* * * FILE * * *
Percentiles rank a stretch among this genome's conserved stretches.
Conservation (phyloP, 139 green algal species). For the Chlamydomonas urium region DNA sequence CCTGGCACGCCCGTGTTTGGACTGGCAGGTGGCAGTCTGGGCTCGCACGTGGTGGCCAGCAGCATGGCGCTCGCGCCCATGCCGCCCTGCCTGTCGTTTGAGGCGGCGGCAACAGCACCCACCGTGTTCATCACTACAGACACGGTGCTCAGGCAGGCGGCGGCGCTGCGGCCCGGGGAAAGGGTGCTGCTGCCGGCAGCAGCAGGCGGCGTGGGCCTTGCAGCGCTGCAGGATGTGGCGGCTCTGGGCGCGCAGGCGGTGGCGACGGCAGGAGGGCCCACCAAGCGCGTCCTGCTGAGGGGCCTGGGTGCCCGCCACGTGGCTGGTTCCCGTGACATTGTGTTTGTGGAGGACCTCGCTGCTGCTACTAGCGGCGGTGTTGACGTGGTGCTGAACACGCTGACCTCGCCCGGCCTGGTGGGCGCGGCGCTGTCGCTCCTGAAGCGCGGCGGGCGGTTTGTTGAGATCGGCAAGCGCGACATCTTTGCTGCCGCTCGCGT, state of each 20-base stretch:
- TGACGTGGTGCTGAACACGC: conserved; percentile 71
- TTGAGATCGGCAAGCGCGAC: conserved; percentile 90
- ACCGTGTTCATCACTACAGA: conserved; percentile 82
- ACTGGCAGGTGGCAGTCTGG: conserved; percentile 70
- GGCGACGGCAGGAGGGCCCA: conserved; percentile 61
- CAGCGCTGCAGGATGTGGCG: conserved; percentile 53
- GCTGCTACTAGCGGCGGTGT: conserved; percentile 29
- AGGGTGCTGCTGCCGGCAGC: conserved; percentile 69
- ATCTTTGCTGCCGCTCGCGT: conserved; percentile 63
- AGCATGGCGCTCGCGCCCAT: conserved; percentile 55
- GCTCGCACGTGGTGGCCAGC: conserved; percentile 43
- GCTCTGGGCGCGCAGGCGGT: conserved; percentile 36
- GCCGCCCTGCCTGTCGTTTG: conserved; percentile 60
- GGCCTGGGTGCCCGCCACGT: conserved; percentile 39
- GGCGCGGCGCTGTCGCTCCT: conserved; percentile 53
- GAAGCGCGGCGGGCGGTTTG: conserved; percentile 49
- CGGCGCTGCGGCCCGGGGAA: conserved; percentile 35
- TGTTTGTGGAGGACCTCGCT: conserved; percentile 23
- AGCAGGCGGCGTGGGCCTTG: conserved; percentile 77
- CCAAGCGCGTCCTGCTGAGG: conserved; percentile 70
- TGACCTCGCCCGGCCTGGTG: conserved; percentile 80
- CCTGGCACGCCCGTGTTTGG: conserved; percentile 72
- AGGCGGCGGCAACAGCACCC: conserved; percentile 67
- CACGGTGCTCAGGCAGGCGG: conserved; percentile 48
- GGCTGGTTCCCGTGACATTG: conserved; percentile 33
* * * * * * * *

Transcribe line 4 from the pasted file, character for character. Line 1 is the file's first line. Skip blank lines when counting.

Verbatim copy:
- TTGAGATCGGCAAGCGCGAC: conserved; percentile 90